Long-haul trucking's days may be numbered.
Trucking itself isn't going anywhere - in fact it's projected to grab a bigger share of the transportation market, which includes rail, air, water and ground transport, according to an American Trucking Associations forecast.
But the weekslong trips on which Chattanooga-based U.S. Xpress and crosstown rival Covenant Transport built their business are destined to fade away, as demographics change the face of truck driving, U.S. Xpress co-Chairman Max Fuller predicted Friday.
Just to fulfill its current obligations, the industry must hire 150,000 additional drivers immediately, Fuller said. If the economy grows by just 2 percent, the additional demand for goods could result in a shortage of 400,000 drivers as increasing retail orders strain the system.
"If the economy turns around in six months, we are in deep trouble because it could take four years to fix this issue," Fuller said.
The average age of truck drivers is now 48, and a fifth of all drivers are projected to leave the industry over the next 15 years, ATA statistics show.
New drivers aren't showing up to take their place.
"The old mossback driver that has driven freight all over the country is going away," Fuller said. "The next generation is going to be a challenge."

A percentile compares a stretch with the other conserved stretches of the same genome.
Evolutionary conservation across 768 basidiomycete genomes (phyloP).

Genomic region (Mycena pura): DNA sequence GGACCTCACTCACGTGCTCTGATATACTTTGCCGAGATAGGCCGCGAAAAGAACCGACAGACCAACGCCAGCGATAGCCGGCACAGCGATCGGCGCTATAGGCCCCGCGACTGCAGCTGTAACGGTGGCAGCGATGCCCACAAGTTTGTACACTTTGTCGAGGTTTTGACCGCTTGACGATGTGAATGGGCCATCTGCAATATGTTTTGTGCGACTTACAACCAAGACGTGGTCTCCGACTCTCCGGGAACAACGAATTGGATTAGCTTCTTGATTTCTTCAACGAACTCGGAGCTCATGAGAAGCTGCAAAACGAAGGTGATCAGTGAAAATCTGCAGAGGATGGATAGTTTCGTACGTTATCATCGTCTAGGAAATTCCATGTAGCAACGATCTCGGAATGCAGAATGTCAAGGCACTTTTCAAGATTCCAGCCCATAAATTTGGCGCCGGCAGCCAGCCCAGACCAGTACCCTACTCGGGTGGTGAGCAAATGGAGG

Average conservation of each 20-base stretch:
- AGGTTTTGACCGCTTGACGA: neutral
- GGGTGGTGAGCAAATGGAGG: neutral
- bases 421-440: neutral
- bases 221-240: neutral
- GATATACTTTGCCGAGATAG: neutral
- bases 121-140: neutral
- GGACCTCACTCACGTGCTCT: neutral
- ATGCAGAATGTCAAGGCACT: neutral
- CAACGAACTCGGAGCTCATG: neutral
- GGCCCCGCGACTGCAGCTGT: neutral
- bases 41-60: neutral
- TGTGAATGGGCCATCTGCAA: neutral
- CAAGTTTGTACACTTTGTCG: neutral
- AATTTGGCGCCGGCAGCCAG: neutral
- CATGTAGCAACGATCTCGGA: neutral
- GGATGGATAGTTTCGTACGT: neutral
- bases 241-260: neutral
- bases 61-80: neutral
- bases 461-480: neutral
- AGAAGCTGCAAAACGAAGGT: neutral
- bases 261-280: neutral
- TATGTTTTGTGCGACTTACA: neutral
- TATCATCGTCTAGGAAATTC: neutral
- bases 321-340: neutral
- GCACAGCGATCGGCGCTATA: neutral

In the old days, drivers would be gone for weeks at a time on cross-country trips to California and back. Popular demand for more time at home has reduced the average trip to three or four days, he said.
"That's not good enough for the next generation," Fuller said. "Now, they're going to want to be home every other night, or even every night."
It could require shorter hops to regional hubs along with higher wages to attract workers away from other industries that typically send employees home every evening, officials predict.
But U.S. Xpress is trying new techniques to bring more young workers into the fold that may hold down short-term costs.
A partnership with Chattanooga State Community College allows students to train for 12 weeks, and virtually guarantees them a job on graduation, said Claude Ramsey, deputy governor of Tennessee.
"Part of our success has been our ability to say to a company or industry, 'If you come to Hamilton County or Chattanooga, we'll come up with a program and train your employees,'" Ramsey said.
Still, it's not enough. While 60 percent of student fees are subsidized through lottery revenue, more money is needed to meet the demand for drivers, trucking officials said.
Efforts to goad federal lawmakers into laying out money for additional training, however, have fallen on deaf ears, said Pat Quinn, co-chairman of U.S. Xpress.
As a result, the transportation industry may have no choice but to raise salaries, then raise freight rates. That would hit consumers in the wallet.
"You almost have to have a crisis where there's no more toilet paper on the shelves," Quinn said. "It's disgusting to find that we can't do the right thing. These are investments."